Well, this is an interesting turn of events. According to the Financial Times, Warner Music pulled out of the bidding for the EMI record companies late last week, which is interesting because the company was pretty much the last man standing with an interest in the London major’s recordings business.
According to the FT, Warner Music owner Access Industries withdrew its offer because it couldn’t agree on a price with EMI’s current owner Citigroup, despite the Warner Music parent company reportedly offering up to $1.6 billion, somewhat more than analysts ever expected the EMI labels to raise. Crucially, it’s thought that neither the other two serious bidders for the EMI labels, Ron Perelman’s MacAndrews & Forbes and the Universal Music Group, were willing to go that high.
As previously reported, insiders said that the main stumbling block in talks between Access Industries and Citigroup last week was EMI’s pension liabilities, though it’s not clear whether that was directly responsible for the Warner party’s decision to exit takeover talks on Friday.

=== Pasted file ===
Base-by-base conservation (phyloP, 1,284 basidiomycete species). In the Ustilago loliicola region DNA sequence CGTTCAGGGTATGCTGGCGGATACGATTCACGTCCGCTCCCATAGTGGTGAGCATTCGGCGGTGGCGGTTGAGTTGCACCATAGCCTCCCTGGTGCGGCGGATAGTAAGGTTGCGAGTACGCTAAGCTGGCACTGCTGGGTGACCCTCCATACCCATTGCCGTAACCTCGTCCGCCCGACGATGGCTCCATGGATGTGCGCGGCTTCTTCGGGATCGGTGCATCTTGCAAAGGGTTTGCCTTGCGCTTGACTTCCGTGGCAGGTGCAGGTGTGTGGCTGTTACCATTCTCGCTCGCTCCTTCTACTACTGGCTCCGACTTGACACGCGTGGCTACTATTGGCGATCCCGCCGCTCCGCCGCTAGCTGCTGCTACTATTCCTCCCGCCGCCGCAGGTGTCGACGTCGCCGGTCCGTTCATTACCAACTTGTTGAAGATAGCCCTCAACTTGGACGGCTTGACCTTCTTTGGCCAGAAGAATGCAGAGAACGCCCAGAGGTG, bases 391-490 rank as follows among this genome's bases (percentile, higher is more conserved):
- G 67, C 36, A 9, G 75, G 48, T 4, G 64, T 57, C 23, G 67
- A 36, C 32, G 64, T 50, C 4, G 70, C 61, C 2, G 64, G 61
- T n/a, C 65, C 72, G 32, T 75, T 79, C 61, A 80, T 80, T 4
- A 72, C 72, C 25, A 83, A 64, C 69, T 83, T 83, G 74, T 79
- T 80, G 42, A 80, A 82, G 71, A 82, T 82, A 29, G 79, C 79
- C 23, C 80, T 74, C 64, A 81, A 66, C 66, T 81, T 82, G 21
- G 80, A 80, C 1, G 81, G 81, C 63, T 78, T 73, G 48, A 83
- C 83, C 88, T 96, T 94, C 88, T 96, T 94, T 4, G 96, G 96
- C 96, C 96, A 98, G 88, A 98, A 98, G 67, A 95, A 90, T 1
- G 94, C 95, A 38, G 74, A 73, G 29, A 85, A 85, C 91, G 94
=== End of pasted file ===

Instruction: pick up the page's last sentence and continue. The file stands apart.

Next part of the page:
Citigroup’s separate negotiations regarding the sale of the EMI music publishing company are seemingly going better, with both BMG and Sony/ATV still in the running. It will be interesting to see what happens if a deal is done regards the sale of the EMI publishing business now, but no deal over the labels can be concluded. Does Citigroup hang on to the labels for the time being and try again in early 2012, possibly when the credit markets have improved allowing more players to bid? Though, arguably, on their own the sound recording catalogues will only really be of interest to another big record company, and the two obvious buyers in that domain both bailed last week.
Of course Universal, which reportedly withdrew from the bidding when it became clear it couldn’t compete with Warner on price, may now return to the table. And it’s always possible that Access Industries’ dramatic withdrawal is actually a negotiating tactic to force Citigroup’s hand.
Either way, Citigroup’s bid to sell on EMI is proving just as eventful as the rest of the major’s recent history, since Terra Firma’s audacious and ultimately doomed takeover in 2007.